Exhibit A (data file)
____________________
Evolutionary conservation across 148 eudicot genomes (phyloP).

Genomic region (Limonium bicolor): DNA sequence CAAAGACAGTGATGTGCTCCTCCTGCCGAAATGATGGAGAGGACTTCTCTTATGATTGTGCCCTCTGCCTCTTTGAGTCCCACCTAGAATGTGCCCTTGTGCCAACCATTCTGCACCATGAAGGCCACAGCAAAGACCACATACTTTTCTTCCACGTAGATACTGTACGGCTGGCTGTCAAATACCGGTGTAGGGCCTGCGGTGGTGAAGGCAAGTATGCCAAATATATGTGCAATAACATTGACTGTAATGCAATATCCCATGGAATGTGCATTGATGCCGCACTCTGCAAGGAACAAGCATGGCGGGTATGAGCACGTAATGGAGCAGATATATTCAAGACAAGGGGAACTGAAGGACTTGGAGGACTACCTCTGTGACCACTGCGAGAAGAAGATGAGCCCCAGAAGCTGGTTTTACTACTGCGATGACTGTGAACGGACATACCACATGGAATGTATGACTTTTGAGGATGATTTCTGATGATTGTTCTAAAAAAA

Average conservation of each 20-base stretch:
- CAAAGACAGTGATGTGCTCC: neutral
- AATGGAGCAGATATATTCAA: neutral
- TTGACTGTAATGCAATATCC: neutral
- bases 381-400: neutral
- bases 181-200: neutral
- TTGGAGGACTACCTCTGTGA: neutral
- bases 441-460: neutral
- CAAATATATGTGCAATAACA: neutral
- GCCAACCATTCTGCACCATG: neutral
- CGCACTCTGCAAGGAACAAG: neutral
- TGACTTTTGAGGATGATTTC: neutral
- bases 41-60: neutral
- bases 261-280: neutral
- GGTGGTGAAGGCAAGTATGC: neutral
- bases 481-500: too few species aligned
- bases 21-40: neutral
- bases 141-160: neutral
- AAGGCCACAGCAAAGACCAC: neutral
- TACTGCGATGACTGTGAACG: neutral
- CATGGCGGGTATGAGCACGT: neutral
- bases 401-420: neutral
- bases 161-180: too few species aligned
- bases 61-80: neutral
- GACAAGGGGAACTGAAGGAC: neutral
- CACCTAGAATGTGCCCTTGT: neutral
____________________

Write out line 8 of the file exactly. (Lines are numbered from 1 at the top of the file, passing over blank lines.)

- bases 181-200: neutral